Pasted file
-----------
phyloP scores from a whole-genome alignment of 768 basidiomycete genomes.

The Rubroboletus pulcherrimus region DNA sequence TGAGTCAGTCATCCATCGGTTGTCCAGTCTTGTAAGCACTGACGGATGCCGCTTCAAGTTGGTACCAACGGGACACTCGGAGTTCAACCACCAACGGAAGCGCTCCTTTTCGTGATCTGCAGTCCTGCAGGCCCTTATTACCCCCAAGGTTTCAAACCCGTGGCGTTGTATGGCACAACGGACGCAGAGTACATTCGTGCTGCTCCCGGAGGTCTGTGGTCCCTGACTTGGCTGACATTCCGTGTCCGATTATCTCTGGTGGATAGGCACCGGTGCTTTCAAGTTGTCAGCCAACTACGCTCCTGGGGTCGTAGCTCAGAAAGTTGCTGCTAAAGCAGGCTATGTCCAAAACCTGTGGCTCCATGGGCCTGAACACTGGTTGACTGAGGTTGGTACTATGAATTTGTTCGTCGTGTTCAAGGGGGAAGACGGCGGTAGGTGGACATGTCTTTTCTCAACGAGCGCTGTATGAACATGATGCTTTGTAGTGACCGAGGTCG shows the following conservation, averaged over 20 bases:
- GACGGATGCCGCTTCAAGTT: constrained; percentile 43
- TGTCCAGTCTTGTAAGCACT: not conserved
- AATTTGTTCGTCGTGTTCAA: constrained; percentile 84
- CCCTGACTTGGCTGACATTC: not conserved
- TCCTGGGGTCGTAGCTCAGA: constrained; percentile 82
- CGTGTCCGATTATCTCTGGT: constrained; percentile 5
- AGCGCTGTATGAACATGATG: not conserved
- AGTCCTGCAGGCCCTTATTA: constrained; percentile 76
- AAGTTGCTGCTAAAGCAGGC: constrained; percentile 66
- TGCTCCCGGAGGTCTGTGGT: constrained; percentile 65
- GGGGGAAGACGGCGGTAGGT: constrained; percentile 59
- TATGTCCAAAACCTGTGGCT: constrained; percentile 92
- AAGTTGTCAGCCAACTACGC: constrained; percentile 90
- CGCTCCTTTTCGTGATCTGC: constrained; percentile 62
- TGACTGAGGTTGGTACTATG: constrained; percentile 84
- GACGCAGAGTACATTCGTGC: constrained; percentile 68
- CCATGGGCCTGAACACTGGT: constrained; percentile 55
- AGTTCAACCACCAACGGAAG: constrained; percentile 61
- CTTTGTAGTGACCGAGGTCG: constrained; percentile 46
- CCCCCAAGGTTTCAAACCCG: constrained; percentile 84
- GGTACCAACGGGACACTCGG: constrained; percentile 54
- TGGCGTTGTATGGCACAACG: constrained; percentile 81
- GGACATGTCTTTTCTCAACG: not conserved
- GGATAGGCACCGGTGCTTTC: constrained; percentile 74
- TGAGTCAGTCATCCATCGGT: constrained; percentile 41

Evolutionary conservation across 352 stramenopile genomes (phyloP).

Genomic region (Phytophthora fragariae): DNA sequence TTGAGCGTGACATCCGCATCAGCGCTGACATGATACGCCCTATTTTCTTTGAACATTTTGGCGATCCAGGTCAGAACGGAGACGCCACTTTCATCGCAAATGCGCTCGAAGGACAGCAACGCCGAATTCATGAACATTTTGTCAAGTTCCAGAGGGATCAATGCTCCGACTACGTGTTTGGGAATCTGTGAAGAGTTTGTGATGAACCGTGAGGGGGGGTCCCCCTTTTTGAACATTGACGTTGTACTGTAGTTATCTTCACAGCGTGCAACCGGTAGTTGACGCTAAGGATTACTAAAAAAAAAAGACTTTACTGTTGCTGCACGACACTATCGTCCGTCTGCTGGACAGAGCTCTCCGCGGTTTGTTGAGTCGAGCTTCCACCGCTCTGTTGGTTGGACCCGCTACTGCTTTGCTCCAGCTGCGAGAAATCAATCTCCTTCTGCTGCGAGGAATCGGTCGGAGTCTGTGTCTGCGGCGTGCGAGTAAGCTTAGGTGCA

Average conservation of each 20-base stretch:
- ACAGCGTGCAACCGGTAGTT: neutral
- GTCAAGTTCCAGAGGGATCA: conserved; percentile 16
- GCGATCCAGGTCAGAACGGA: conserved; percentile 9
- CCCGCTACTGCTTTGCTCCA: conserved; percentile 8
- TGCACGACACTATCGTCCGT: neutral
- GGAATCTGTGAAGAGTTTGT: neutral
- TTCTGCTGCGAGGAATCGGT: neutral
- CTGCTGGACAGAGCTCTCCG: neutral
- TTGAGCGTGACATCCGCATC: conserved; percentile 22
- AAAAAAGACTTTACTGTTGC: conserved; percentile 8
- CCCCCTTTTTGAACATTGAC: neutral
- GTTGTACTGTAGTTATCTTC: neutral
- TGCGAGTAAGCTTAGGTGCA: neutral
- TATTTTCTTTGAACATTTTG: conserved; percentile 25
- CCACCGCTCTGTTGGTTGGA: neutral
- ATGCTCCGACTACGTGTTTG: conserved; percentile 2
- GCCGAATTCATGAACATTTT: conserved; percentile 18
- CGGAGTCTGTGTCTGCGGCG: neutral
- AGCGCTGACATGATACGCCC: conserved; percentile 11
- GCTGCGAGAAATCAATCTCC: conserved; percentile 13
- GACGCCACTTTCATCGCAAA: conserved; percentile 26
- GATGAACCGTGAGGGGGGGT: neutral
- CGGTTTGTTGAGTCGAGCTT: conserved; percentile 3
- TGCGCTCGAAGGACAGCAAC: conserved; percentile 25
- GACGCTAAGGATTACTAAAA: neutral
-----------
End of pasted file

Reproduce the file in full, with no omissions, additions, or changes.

phyloP scores from a whole-genome alignment of 768 basidiomycete genomes.

The Rubroboletus pulcherrimus region DNA sequence TGAGTCAGTCATCCATCGGTTGTCCAGTCTTGTAAGCACTGACGGATGCCGCTTCAAGTTGGTACCAACGGGACACTCGGAGTTCAACCACCAACGGAAGCGCTCCTTTTCGTGATCTGCAGTCCTGCAGGCCCTTATTACCCCCAAGGTTTCAAACCCGTGGCGTTGTATGGCACAACGGACGCAGAGTACATTCGTGCTGCTCCCGGAGGTCTGTGGTCCCTGACTTGGCTGACATTCCGTGTCCGATTATCTCTGGTGGATAGGCACCGGTGCTTTCAAGTTGTCAGCCAACTACGCTCCTGGGGTCGTAGCTCAGAAAGTTGCTGCTAAAGCAGGCTATGTCCAAAACCTGTGGCTCCATGGGCCTGAACACTGGTTGACTGAGGTTGGTACTATGAATTTGTTCGTCGTGTTCAAGGGGGAAGACGGCGGTAGGTGGACATGTCTTTTCTCAACGAGCGCTGTATGAACATGATGCTTTGTAGTGACCGAGGTCG shows the following conservation, averaged over 20 bases:
- GACGGATGCCGCTTCAAGTT: constrained; percentile 43
- TGTCCAGTCTTGTAAGCACT: not conserved
- AATTTGTTCGTCGTGTTCAA: constrained; percentile 84
- CCCTGACTTGGCTGACATTC: not conserved
- TCCTGGGGTCGTAGCTCAGA: constrained; percentile 82
- CGTGTCCGATTATCTCTGGT: constrained; percentile 5
- AGCGCTGTATGAACATGATG: not conserved
- AGTCCTGCAGGCCCTTATTA: constrained; percentile 76
- AAGTTGCTGCTAAAGCAGGC: constrained; percentile 66
- TGCTCCCGGAGGTCTGTGGT: constrained; percentile 65
- GGGGGAAGACGGCGGTAGGT: constrained; percentile 59
- TATGTCCAAAACCTGTGGCT: constrained; percentile 92
- AAGTTGTCAGCCAACTACGC: constrained; percentile 90
- CGCTCCTTTTCGTGATCTGC: constrained; percentile 62
- TGACTGAGGTTGGTACTATG: constrained; percentile 84
- GACGCAGAGTACATTCGTGC: constrained; percentile 68
- CCATGGGCCTGAACACTGGT: constrained; percentile 55
- AGTTCAACCACCAACGGAAG: constrained; percentile 61
- CTTTGTAGTGACCGAGGTCG: constrained; percentile 46
- CCCCCAAGGTTTCAAACCCG: constrained; percentile 84
- GGTACCAACGGGACACTCGG: constrained; percentile 54
- TGGCGTTGTATGGCACAACG: constrained; percentile 81
- GGACATGTCTTTTCTCAACG: not conserved
- GGATAGGCACCGGTGCTTTC: constrained; percentile 74
- TGAGTCAGTCATCCATCGGT: constrained; percentile 41

Evolutionary conservation across 352 stramenopile genomes (phyloP).

Genomic region (Phytophthora fragariae): DNA sequence TTGAGCGTGACATCCGCATCAGCGCTGACATGATACGCCCTATTTTCTTTGAACATTTTGGCGATCCAGGTCAGAACGGAGACGCCACTTTCATCGCAAATGCGCTCGAAGGACAGCAACGCCGAATTCATGAACATTTTGTCAAGTTCCAGAGGGATCAATGCTCCGACTACGTGTTTGGGAATCTGTGAAGAGTTTGTGATGAACCGTGAGGGGGGGTCCCCCTTTTTGAACATTGACGTTGTACTGTAGTTATCTTCACAGCGTGCAACCGGTAGTTGACGCTAAGGATTACTAAAAAAAAAAGACTTTACTGTTGCTGCACGACACTATCGTCCGTCTGCTGGACAGAGCTCTCCGCGGTTTGTTGAGTCGAGCTTCCACCGCTCTGTTGGTTGGACCCGCTACTGCTTTGCTCCAGCTGCGAGAAATCAATCTCCTTCTGCTGCGAGGAATCGGTCGGAGTCTGTGTCTGCGGCGTGCGAGTAAGCTTAGGTGCA

Average conservation of each 20-base stretch:
- ACAGCGTGCAACCGGTAGTT: neutral
- GTCAAGTTCCAGAGGGATCA: conserved; percentile 16
- GCGATCCAGGTCAGAACGGA: conserved; percentile 9
- CCCGCTACTGCTTTGCTCCA: conserved; percentile 8
- TGCACGACACTATCGTCCGT: neutral
- GGAATCTGTGAAGAGTTTGT: neutral
- TTCTGCTGCGAGGAATCGGT: neutral
- CTGCTGGACAGAGCTCTCCG: neutral
- TTGAGCGTGACATCCGCATC: conserved; percentile 22
- AAAAAAGACTTTACTGTTGC: conserved; percentile 8
- CCCCCTTTTTGAACATTGAC: neutral
- GTTGTACTGTAGTTATCTTC: neutral
- TGCGAGTAAGCTTAGGTGCA: neutral
- TATTTTCTTTGAACATTTTG: conserved; percentile 25
- CCACCGCTCTGTTGGTTGGA: neutral
- ATGCTCCGACTACGTGTTTG: conserved; percentile 2
- GCCGAATTCATGAACATTTT: conserved; percentile 18
- CGGAGTCTGTGTCTGCGGCG: neutral
- AGCGCTGACATGATACGCCC: conserved; percentile 11
- GCTGCGAGAAATCAATCTCC: conserved; percentile 13
- GACGCCACTTTCATCGCAAA: conserved; percentile 26
- GATGAACCGTGAGGGGGGGT: neutral
- CGGTTTGTTGAGTCGAGCTT: conserved; percentile 3
- TGCGCTCGAAGGACAGCAAC: conserved; percentile 25
- GACGCTAAGGATTACTAAAA: neutral